If you have spent any major portion of your life in the city gentrification is probably not a term you’re unfamiliar with. Dallas residents especially know what this word means, even if they do not think about it as they enjoy a night out amongst the restaurants and venues of Deep Ellum. It is easy to forget what family owned businesses were pushed out by the art studios, and about who lived in the now-chic exposed brick buildings back when they were just called “poorly insulated.” In most cases, the ethnic history of such regions is indeed swiftly and entirely forgotten; after all, how many people reading this know that the shiny area called Uptown was called Little Mexico just 25 years ago?
“Gente”-fication, by contrast, is less likely to be in our regular vocabularies. “Gente,” the Spanish word that translates loosely to “people,” is used to distinguish gente-fication from gentrification as a process undertaken by members of the Latino community who have returned to their homes, the working-class barrios where they were raised, with their newly-gained upward mobility. Bringing with them desires for more upper-class amenities, which create new and more expensive markets in the area, these returned-residents are responsible for raising the cost of living and thereby causing what can feel like gentrification affects (higher property taxes and less affordable housing and resources). However, thanks to the cultural background of the “gente,” flourishing ethnic cultures need not be destroyed in this process, and, if executed with care, gente-fication can lead to a rising socio-economic class in barrios that does not sacrifice the heart of the community.
Tower Center Fellow Dr. Jennifer Cook moderated a three-man panel: Mr. Alfredo Huante, who presented his extensive work on gente-fication in the LA area, Hon. Henry Cisneros, former U.S. Secretary of Housing and Urban Development and Mayor of San Antonio, and Mr. Mike Koprowski, Executive Director of Opportunity Dallas, all spoke on gente-fication, what it means for Dallas, and what we can do to ensure that Dallas’ Latino community is taken care of.
The rest of this article could be as academic as these previous three paragraphs have been. I could tell you the various threats that gente-fication poses to Latino communities, and I could tell you how these threats can be predicted ahead of time, which many members of the audience were interested in, and I could tell you the various solutions to these threats offered by the well-informed panelists. The truth is, though, none of those things would capture the passion in the Hall of State at that Latino Center for Leadership Development event, and so, as I have been asked to write about the event and not merely the words that were spoken there, this article needs to change.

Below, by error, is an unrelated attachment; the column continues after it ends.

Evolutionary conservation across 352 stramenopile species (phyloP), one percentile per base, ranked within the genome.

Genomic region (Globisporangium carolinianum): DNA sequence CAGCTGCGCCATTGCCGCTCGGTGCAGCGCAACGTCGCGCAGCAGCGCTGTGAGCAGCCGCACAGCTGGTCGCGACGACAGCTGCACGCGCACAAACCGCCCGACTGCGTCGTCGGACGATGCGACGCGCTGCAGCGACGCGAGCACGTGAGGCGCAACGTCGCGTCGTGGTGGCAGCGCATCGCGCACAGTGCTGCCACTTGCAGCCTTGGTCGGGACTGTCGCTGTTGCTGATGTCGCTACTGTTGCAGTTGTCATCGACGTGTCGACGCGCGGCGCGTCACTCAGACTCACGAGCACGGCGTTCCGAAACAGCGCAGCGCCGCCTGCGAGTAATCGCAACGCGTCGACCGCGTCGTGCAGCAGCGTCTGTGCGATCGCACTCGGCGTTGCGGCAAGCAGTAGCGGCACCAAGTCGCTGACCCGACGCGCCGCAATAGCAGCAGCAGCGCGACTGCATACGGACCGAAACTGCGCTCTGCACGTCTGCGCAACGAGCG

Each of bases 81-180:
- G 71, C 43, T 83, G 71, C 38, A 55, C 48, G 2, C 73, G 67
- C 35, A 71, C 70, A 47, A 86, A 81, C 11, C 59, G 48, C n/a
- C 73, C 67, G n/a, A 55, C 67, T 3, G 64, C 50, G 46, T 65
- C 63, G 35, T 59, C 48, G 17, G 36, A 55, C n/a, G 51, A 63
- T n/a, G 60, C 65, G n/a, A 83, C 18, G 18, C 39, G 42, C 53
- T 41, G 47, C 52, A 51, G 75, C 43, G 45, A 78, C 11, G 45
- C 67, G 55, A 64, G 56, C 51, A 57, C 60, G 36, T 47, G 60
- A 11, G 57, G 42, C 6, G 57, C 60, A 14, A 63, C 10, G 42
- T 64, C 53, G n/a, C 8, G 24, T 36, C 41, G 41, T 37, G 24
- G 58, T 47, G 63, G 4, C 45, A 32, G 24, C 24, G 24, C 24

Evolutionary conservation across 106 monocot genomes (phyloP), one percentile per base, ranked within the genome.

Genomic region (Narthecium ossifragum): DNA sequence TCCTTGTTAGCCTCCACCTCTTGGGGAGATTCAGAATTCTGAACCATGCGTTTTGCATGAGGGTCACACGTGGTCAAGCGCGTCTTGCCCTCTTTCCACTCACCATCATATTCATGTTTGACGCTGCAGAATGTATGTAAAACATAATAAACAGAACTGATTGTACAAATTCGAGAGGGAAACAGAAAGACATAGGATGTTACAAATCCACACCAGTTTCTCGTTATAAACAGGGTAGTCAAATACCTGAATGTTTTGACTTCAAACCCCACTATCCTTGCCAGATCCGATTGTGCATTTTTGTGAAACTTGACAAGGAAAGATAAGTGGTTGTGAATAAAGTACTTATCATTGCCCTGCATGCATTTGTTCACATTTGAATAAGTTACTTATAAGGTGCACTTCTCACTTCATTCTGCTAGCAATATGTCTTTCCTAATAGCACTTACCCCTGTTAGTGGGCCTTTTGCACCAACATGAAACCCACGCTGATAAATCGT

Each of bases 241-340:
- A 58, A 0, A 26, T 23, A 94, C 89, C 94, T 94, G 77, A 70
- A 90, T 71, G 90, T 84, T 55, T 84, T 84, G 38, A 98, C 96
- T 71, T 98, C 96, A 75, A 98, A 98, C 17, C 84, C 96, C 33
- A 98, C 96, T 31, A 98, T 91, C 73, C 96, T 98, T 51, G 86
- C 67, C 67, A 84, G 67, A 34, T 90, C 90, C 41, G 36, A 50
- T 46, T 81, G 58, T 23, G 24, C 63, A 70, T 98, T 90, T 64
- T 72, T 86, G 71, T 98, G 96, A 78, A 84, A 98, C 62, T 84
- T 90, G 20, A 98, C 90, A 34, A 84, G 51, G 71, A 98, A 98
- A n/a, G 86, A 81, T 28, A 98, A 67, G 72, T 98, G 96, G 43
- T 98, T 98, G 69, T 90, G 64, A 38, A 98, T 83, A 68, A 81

The American city is booming. The country is becoming an economy of services, and these services must be performed in areas with a gente large enough to pay to keep these services afloat, so we move inwards; we coalesce; we build apartments and buy bikes and expect good takeout food. During the Great Recession, when cities hollowed out and many fled to the suburbs and farther, often it was the poor who remained to hold down the old forts, taking advantage of the then-affordable housing. Now that we, and by we I mean middle and upper-class Caucasians, are moving back with our avocado toast (as Mr. Huante put it), we are pushing out those who weathered the storm in those cities. As we do so we are smothering the cultures that flourished when we abandoned them. This must stop.
The residents of Dallas recognize this problem. They know that a homogenous population is a weak one, and that Dallas does not have the best of records when it comes to protecting those whom Dallas herself makes vulnerable. And so, Dallas turned out in droves for this event, packing the tables and the rows of chairs and eventually standing in the back to listen. The panel was ready for their interest.
Sec. Cisneros nearly rose from his chair as he spoke of the need to listen to grassroots and in-community organizations, genuine voices who could set a proper rate for gente-fication and gentrification and avoid the displacement of those who merely cannot afford new property taxes. When an audience member asked a question about cost-effective measures for combating gentrification Mr. White, too, leaned dangerously forward as he denounced the idea of reaching for low-hanging fruit regarding such an issue. “Go big or go home,” he said, letting the unspoken phrase “and going home is not an option” hang in the air.
Dallas will face gente-fication because Dallas is blessed with an ever-rising Latino community. Gente-fication will displace other minority groups, who will face their own “-fications” in turn, with gentrification always on the horizon for everyone. We must not allow these processes to cripple us, and especially not now as we rise so quickly as one of the greatest cities in America. Thankfully, if the attendance of this event is to be any portent of what will come, there are many who will work to save us.